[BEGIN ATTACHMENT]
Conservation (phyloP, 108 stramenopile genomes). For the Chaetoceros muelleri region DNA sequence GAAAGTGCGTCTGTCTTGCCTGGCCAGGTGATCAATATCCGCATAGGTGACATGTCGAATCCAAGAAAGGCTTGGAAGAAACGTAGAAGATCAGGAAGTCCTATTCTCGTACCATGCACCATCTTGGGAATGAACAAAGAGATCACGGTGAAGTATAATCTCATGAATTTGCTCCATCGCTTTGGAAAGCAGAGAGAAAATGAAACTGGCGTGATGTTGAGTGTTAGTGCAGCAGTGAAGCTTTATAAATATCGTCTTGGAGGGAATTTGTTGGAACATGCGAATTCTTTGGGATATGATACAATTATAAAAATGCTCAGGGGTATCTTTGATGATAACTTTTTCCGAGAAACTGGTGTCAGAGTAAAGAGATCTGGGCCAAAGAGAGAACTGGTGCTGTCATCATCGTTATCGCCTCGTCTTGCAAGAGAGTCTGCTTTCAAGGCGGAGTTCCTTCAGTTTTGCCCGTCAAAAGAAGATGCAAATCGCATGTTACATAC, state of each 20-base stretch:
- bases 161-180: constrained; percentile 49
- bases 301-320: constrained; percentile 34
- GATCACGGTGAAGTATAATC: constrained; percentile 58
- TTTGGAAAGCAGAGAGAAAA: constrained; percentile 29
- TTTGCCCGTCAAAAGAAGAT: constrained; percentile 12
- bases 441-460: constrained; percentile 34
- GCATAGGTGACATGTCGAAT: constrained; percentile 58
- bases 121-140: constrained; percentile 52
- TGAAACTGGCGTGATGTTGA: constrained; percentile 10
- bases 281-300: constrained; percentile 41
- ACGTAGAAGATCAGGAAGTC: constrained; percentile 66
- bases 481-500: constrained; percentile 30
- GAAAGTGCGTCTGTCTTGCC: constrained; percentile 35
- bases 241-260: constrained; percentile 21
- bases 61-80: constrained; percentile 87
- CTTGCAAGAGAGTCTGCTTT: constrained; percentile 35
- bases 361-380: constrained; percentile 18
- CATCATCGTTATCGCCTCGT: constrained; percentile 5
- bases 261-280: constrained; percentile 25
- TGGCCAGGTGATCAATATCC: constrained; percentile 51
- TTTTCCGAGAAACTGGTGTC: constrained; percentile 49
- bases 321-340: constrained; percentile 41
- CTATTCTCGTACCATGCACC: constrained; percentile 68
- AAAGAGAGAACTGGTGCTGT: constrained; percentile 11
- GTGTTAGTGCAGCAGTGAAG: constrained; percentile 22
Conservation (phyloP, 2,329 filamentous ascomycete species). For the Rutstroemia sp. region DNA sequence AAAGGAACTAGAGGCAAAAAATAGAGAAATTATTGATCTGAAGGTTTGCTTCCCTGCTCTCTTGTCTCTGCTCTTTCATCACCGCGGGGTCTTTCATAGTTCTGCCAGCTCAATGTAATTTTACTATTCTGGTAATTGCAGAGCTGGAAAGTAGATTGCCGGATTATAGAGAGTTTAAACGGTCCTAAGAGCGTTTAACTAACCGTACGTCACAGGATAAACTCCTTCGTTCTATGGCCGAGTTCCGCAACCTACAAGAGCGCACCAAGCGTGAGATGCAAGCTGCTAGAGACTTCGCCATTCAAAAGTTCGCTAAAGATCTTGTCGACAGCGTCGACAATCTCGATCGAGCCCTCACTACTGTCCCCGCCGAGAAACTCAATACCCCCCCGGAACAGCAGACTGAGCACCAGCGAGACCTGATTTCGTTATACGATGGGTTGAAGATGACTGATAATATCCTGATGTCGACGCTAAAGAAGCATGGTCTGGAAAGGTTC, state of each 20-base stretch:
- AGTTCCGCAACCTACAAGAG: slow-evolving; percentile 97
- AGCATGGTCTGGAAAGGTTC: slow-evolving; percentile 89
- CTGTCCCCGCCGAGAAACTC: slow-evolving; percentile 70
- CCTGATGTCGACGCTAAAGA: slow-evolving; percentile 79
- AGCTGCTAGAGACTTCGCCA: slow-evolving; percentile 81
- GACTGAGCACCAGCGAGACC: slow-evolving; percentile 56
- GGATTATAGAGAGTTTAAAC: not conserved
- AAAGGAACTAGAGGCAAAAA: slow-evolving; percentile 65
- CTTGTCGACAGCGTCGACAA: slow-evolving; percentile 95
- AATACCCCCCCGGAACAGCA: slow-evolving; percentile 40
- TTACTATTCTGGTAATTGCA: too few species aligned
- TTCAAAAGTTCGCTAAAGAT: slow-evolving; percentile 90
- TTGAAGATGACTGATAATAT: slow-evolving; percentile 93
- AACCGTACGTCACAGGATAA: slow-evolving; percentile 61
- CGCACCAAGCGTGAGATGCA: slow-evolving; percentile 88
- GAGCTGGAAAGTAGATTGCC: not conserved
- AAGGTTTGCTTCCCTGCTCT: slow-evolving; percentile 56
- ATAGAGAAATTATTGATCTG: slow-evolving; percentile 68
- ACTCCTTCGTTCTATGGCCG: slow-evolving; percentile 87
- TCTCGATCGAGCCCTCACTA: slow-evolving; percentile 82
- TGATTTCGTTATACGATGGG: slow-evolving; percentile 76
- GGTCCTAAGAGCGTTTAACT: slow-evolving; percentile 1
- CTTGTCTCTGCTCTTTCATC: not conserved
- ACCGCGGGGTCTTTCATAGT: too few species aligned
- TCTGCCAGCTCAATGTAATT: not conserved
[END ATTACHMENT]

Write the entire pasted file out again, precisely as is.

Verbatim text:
Conservation (phyloP, 108 stramenopile genomes). For the Chaetoceros muelleri region DNA sequence GAAAGTGCGTCTGTCTTGCCTGGCCAGGTGATCAATATCCGCATAGGTGACATGTCGAATCCAAGAAAGGCTTGGAAGAAACGTAGAAGATCAGGAAGTCCTATTCTCGTACCATGCACCATCTTGGGAATGAACAAAGAGATCACGGTGAAGTATAATCTCATGAATTTGCTCCATCGCTTTGGAAAGCAGAGAGAAAATGAAACTGGCGTGATGTTGAGTGTTAGTGCAGCAGTGAAGCTTTATAAATATCGTCTTGGAGGGAATTTGTTGGAACATGCGAATTCTTTGGGATATGATACAATTATAAAAATGCTCAGGGGTATCTTTGATGATAACTTTTTCCGAGAAACTGGTGTCAGAGTAAAGAGATCTGGGCCAAAGAGAGAACTGGTGCTGTCATCATCGTTATCGCCTCGTCTTGCAAGAGAGTCTGCTTTCAAGGCGGAGTTCCTTCAGTTTTGCCCGTCAAAAGAAGATGCAAATCGCATGTTACATAC, state of each 20-base stretch:
- bases 161-180: constrained; percentile 49
- bases 301-320: constrained; percentile 34
- GATCACGGTGAAGTATAATC: constrained; percentile 58
- TTTGGAAAGCAGAGAGAAAA: constrained; percentile 29
- TTTGCCCGTCAAAAGAAGAT: constrained; percentile 12
- bases 441-460: constrained; percentile 34
- GCATAGGTGACATGTCGAAT: constrained; percentile 58
- bases 121-140: constrained; percentile 52
- TGAAACTGGCGTGATGTTGA: constrained; percentile 10
- bases 281-300: constrained; percentile 41
- ACGTAGAAGATCAGGAAGTC: constrained; percentile 66
- bases 481-500: constrained; percentile 30
- GAAAGTGCGTCTGTCTTGCC: constrained; percentile 35
- bases 241-260: constrained; percentile 21
- bases 61-80: constrained; percentile 87
- CTTGCAAGAGAGTCTGCTTT: constrained; percentile 35
- bases 361-380: constrained; percentile 18
- CATCATCGTTATCGCCTCGT: constrained; percentile 5
- bases 261-280: constrained; percentile 25
- TGGCCAGGTGATCAATATCC: constrained; percentile 51
- TTTTCCGAGAAACTGGTGTC: constrained; percentile 49
- bases 321-340: constrained; percentile 41
- CTATTCTCGTACCATGCACC: constrained; percentile 68
- AAAGAGAGAACTGGTGCTGT: constrained; percentile 11
- GTGTTAGTGCAGCAGTGAAG: constrained; percentile 22
Conservation (phyloP, 2,329 filamentous ascomycete species). For the Rutstroemia sp. region DNA sequence AAAGGAACTAGAGGCAAAAAATAGAGAAATTATTGATCTGAAGGTTTGCTTCCCTGCTCTCTTGTCTCTGCTCTTTCATCACCGCGGGGTCTTTCATAGTTCTGCCAGCTCAATGTAATTTTACTATTCTGGTAATTGCAGAGCTGGAAAGTAGATTGCCGGATTATAGAGAGTTTAAACGGTCCTAAGAGCGTTTAACTAACCGTACGTCACAGGATAAACTCCTTCGTTCTATGGCCGAGTTCCGCAACCTACAAGAGCGCACCAAGCGTGAGATGCAAGCTGCTAGAGACTTCGCCATTCAAAAGTTCGCTAAAGATCTTGTCGACAGCGTCGACAATCTCGATCGAGCCCTCACTACTGTCCCCGCCGAGAAACTCAATACCCCCCCGGAACAGCAGACTGAGCACCAGCGAGACCTGATTTCGTTATACGATGGGTTGAAGATGACTGATAATATCCTGATGTCGACGCTAAAGAAGCATGGTCTGGAAAGGTTC, state of each 20-base stretch:
- AGTTCCGCAACCTACAAGAG: slow-evolving; percentile 97
- AGCATGGTCTGGAAAGGTTC: slow-evolving; percentile 89
- CTGTCCCCGCCGAGAAACTC: slow-evolving; percentile 70
- CCTGATGTCGACGCTAAAGA: slow-evolving; percentile 79
- AGCTGCTAGAGACTTCGCCA: slow-evolving; percentile 81
- GACTGAGCACCAGCGAGACC: slow-evolving; percentile 56
- GGATTATAGAGAGTTTAAAC: not conserved
- AAAGGAACTAGAGGCAAAAA: slow-evolving; percentile 65
- CTTGTCGACAGCGTCGACAA: slow-evolving; percentile 95
- AATACCCCCCCGGAACAGCA: slow-evolving; percentile 40
- TTACTATTCTGGTAATTGCA: too few species aligned
- TTCAAAAGTTCGCTAAAGAT: slow-evolving; percentile 90
- TTGAAGATGACTGATAATAT: slow-evolving; percentile 93
- AACCGTACGTCACAGGATAA: slow-evolving; percentile 61
- CGCACCAAGCGTGAGATGCA: slow-evolving; percentile 88
- GAGCTGGAAAGTAGATTGCC: not conserved
- AAGGTTTGCTTCCCTGCTCT: slow-evolving; percentile 56
- ATAGAGAAATTATTGATCTG: slow-evolving; percentile 68
- ACTCCTTCGTTCTATGGCCG: slow-evolving; percentile 87
- TCTCGATCGAGCCCTCACTA: slow-evolving; percentile 82
- TGATTTCGTTATACGATGGG: slow-evolving; percentile 76
- GGTCCTAAGAGCGTTTAACT: slow-evolving; percentile 1
- CTTGTCTCTGCTCTTTCATC: not conserved
- ACCGCGGGGTCTTTCATAGT: too few species aligned
- TCTGCCAGCTCAATGTAATT: not conserved